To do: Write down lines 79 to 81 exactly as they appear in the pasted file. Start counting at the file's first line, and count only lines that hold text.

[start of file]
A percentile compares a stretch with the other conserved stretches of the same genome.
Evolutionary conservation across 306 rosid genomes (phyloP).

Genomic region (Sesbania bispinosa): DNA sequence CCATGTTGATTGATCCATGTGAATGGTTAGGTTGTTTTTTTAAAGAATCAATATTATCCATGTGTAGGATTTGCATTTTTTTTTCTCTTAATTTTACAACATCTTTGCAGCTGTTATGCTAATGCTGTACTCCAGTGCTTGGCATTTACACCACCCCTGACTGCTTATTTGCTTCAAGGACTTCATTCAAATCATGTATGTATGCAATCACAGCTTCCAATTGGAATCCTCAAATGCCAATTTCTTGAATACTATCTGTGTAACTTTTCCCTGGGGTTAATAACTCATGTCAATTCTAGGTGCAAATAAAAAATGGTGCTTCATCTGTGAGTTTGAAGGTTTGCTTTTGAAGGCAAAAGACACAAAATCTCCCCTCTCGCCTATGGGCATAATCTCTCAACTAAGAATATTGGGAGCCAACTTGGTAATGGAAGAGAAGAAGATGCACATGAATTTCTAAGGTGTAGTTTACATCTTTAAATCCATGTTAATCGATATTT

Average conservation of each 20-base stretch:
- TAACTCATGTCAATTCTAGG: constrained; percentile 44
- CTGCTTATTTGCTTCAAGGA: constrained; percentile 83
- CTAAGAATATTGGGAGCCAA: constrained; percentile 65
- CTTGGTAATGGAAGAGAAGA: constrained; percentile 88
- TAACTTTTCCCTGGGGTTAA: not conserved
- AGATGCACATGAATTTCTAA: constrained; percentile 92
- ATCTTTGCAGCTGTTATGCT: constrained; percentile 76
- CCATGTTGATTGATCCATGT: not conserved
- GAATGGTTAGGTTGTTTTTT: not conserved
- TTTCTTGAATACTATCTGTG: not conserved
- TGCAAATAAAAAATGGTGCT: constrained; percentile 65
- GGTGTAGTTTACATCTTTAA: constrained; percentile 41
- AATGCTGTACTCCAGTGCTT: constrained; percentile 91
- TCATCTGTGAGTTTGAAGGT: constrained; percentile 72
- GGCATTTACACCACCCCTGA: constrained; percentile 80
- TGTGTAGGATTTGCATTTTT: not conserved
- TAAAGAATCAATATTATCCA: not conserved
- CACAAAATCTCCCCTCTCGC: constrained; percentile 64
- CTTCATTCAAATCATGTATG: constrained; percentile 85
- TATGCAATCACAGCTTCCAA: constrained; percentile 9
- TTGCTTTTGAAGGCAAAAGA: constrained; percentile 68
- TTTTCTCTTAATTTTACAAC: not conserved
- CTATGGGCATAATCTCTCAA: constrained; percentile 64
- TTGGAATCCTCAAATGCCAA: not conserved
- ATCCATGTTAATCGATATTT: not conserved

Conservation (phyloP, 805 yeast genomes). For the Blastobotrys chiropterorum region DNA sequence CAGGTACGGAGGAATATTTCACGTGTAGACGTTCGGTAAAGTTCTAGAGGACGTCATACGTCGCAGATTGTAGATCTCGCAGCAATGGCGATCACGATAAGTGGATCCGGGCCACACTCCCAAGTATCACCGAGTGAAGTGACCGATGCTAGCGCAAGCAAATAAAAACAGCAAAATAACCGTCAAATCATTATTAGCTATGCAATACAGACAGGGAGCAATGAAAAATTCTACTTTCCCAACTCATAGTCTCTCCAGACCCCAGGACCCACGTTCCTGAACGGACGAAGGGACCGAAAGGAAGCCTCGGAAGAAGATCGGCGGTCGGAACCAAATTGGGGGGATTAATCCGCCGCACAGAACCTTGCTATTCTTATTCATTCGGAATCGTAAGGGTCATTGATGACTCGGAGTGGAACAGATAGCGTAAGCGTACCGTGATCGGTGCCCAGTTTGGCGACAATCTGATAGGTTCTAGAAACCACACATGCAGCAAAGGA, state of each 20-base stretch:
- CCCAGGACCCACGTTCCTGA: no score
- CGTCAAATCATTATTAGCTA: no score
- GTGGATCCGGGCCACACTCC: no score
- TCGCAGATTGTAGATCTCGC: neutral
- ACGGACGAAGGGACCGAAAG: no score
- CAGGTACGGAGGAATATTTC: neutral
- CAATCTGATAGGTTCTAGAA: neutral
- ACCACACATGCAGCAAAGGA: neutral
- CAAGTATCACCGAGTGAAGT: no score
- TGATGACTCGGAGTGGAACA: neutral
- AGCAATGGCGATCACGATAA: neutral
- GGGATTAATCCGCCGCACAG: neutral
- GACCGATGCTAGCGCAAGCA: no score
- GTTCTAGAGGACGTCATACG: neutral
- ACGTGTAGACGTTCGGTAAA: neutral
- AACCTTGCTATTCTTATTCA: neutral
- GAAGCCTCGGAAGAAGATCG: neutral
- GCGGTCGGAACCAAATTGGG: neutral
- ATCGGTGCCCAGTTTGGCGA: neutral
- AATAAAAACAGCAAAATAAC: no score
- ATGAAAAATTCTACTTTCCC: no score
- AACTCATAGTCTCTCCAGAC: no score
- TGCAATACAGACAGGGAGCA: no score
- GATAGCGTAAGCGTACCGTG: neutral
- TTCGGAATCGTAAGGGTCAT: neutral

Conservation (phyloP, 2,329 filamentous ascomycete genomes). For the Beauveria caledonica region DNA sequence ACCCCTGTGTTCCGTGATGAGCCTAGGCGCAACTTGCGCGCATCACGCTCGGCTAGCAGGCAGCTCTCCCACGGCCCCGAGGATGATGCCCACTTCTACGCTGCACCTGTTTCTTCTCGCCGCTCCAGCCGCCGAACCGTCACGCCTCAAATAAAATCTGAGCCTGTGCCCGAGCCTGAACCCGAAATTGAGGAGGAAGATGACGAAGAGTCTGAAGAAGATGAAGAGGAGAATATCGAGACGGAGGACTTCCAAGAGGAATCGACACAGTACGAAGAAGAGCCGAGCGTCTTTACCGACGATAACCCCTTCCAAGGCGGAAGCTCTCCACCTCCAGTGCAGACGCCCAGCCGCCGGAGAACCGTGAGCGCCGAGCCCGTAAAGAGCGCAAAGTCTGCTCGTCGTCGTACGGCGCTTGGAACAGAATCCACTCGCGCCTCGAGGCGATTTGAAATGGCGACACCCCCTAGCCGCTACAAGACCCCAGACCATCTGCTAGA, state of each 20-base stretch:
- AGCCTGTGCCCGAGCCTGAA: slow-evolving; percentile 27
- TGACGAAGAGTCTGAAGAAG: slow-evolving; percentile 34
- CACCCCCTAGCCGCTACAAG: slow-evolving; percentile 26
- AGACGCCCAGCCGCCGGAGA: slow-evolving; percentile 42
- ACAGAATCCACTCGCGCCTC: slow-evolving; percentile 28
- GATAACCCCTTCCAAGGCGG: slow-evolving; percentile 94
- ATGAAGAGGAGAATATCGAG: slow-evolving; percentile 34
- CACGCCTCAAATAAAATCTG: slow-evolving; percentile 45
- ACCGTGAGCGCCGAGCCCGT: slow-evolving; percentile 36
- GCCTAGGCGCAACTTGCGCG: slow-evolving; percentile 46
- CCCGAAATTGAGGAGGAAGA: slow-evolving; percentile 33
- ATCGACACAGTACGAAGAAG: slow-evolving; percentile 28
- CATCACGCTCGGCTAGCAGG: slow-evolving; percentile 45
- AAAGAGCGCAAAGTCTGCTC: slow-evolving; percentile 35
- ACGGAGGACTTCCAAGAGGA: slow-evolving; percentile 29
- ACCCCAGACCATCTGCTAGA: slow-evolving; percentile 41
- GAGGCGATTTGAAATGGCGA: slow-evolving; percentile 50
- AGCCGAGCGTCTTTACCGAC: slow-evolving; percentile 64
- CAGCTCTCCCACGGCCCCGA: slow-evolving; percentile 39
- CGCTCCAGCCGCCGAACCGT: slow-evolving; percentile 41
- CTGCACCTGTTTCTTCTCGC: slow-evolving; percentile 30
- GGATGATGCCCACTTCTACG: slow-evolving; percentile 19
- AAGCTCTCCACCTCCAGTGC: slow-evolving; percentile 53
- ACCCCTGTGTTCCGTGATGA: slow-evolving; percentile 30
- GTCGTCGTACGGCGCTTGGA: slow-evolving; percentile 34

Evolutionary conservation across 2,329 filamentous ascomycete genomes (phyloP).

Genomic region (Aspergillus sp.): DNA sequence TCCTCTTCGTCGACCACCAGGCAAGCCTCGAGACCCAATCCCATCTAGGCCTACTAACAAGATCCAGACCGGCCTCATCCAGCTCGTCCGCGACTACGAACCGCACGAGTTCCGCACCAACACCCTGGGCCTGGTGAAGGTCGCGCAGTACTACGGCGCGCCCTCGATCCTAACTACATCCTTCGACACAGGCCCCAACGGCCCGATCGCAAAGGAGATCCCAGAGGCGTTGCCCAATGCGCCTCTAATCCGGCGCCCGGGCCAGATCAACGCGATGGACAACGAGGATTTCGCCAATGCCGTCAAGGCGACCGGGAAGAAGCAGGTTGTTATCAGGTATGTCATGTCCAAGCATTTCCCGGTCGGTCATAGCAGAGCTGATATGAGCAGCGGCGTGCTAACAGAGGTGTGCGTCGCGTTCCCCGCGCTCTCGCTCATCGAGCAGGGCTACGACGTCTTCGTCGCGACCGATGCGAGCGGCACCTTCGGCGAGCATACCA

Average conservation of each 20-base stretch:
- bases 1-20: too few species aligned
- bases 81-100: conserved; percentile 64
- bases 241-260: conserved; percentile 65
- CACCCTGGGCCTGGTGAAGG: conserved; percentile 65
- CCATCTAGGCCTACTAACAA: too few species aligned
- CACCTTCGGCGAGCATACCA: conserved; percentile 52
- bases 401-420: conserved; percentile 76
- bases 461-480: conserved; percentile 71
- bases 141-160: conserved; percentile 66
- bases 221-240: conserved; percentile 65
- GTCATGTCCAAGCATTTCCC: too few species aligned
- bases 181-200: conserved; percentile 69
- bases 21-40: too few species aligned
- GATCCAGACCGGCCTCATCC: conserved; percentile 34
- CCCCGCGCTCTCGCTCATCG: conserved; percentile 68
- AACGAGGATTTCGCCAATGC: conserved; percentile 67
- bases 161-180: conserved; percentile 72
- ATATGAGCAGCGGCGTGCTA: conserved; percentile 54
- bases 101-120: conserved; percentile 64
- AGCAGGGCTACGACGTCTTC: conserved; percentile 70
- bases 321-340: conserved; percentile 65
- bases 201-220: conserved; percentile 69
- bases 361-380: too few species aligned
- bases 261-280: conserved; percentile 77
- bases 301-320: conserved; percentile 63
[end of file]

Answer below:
- AAGCTCTCCACCTCCAGTGC: slow-evolving; percentile 53
- ACCCCTGTGTTCCGTGATGA: slow-evolving; percentile 30
- GTCGTCGTACGGCGCTTGGA: slow-evolving; percentile 34